Can you explain more about class sizes? How much would it cost to decrease the average class size? Is there room in the budget for this?
Alberta Education provides guidance for average class size from kindergarten to Grade 12 and provides funding to help the CBE keep class size as low as possible.
For the 2016-17 school year, Alberta Education published the following average class size information for the CBE. I have provided a second column of numbers that sets out the Alberta Education guidance regarding class size for comparison.
It is important to note that average class size is just that – an average class size. Some class sizes are smaller to best serve a group of students’ educational needs, while some classes can be larger. There is a much bigger educational piece to this question that is best addressed by others; however, I can provide guidance on the financial end.
The CBE receives money from the government to reduce class size: all of this funding is allocated specifically for this purpose. Our lowest class sizes are in the kindergarten to Grade 3 division, as we use class size funding to ensure that smaller class sizes are maintained during these years. We know that small class sizes in early grades have a significant impact on student learning.
As you can see above, average CBE class sizes are fairly close to Alberta Education’s class size guidance. However, achieving the suggested class size in every classroom would require $32 million per year for more than 300 new teachers and support staff. We would also require hundreds of additional classrooms to accommodate smaller classes. Unfortunately, we do not have the extra classrooms, and finding an additional $32 million in an already stretched budget would be difficult.
Thankfully, we did receive some additional help from Alberta Education last year and for the next year. Under a special Classroom Improvement Fund (CIF), the Minister of Education made $13 million available to the CBE for 2017-18 and we will be receiving another $13 million for 2018-19. Those dollars will be used to pay for about 130 additional teachers and education assistants in classrooms. This will help to moderate class sizes, but we would still need to find another $19 million to meet the government targets.
Is $19 million hard to find in such a big budget?
The CBE’s total 2018-19 expenditures are $1.4 billion.
Of that total,
instructional programs consume $1.1 billion. This includes all school-based staff and a range of school-based and central supports to schools (psychologists, speech language pathologists, occupational therapists, curriculum specialists, etc.).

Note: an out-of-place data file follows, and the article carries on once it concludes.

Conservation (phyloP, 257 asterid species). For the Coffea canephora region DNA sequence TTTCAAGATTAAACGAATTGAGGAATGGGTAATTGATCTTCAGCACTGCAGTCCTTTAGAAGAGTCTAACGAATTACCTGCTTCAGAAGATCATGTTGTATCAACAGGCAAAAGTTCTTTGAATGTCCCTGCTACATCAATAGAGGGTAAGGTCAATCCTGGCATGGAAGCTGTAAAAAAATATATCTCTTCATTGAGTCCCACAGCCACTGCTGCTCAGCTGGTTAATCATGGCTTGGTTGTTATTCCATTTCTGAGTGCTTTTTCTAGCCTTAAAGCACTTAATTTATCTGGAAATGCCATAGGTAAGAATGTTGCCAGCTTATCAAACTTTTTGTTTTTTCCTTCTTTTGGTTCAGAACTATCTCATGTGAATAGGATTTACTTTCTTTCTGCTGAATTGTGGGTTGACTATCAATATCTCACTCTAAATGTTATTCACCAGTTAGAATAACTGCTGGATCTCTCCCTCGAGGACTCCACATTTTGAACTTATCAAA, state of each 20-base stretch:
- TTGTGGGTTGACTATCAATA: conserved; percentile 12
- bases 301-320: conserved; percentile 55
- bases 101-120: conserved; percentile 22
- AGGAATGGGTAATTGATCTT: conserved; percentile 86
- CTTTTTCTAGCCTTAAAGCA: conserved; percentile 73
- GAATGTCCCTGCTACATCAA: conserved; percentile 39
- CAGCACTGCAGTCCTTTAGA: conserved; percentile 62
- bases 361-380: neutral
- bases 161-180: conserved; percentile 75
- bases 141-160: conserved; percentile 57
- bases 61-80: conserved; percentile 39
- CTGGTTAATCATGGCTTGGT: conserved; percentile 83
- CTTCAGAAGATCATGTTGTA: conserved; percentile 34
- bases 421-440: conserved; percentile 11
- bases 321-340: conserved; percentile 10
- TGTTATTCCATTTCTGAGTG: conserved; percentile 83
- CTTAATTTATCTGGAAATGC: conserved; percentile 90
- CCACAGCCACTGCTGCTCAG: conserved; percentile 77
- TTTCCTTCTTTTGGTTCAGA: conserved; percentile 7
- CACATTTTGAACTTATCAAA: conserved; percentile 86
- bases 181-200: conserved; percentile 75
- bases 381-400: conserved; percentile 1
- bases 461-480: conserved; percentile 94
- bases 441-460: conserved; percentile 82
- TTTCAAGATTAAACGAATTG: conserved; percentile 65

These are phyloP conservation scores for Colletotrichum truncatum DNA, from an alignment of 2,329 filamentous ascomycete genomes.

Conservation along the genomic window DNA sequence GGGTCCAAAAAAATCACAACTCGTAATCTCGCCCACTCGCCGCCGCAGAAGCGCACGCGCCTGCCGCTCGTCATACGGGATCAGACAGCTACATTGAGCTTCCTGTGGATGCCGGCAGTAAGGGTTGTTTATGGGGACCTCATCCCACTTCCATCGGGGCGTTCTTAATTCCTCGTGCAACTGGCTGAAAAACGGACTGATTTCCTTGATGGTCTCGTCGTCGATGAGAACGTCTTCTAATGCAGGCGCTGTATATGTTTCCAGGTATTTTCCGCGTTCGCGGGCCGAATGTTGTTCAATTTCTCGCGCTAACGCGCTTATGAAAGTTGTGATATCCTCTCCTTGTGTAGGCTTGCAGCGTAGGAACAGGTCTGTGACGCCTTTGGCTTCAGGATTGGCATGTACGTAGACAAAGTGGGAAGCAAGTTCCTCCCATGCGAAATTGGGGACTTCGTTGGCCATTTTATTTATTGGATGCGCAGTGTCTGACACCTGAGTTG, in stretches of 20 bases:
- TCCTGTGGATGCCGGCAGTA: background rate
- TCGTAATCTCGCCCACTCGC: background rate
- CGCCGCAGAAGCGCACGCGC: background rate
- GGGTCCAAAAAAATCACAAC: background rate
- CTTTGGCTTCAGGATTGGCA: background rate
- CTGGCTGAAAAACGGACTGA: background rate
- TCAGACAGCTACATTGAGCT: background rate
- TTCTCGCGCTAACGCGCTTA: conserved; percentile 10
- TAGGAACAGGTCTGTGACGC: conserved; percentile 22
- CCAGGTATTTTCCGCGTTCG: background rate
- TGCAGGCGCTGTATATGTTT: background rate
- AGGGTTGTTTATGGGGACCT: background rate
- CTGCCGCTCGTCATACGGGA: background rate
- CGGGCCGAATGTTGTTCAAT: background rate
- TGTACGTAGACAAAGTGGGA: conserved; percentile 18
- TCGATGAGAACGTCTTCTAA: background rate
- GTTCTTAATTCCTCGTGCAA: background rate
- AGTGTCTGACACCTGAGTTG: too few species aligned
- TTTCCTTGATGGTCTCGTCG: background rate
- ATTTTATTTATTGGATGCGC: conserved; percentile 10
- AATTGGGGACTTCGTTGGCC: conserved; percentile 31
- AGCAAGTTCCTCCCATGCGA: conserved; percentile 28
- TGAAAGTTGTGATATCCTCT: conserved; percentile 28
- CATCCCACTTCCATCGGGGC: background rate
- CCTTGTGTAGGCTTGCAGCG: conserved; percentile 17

The cost of operating and maintaining (gas, electricity, water, sewer, garbage, insurance, grounds and building maintenance and custodial staff, etc.) over 250 schools rings in at $169.9 million: not much room there to assist in class sizes in an already stretched budget.
Transportation services absorb another $49 million. These dollars are required to be dedicated to transportation services, so we can’t move funds from here to assist with class size funding.
Noon supervision, international student programming, etc. consumes about $33.3 million. For each dollar spent here, the CBE recovers at least one dollar. Said another way: if we direct those dollars to fund smaller class sizes we would actually end up further in the hole, as the offsetting revenue would also disappear. This is not an option.
Finally, there are board and system administration (BSA) costs. Board and system administration pays for the cost of our elected Board of Trustees, the leadership team within the CBE, and the range of other costs associated with running a large school jurisdiction. For the 2018-19 budget year, board and system administration is forecast to be $46.3 million. Finding the dollars to shrink class sizes here would take 41 per cent of the BSA budget; meaning we would not have the staff required to hire and pay our teachers, or pay the bills to keep the lights on in schools.
I hope this has helped explain the financial piece to the class size dilemma. There are no simple solutions. Even in a $1.4 billion budget, we cannot find $19 million without affecting important classroom supports.
In all our financial decisions, we remember our values: students come first, learning is our central purpose, and public education serves the common good.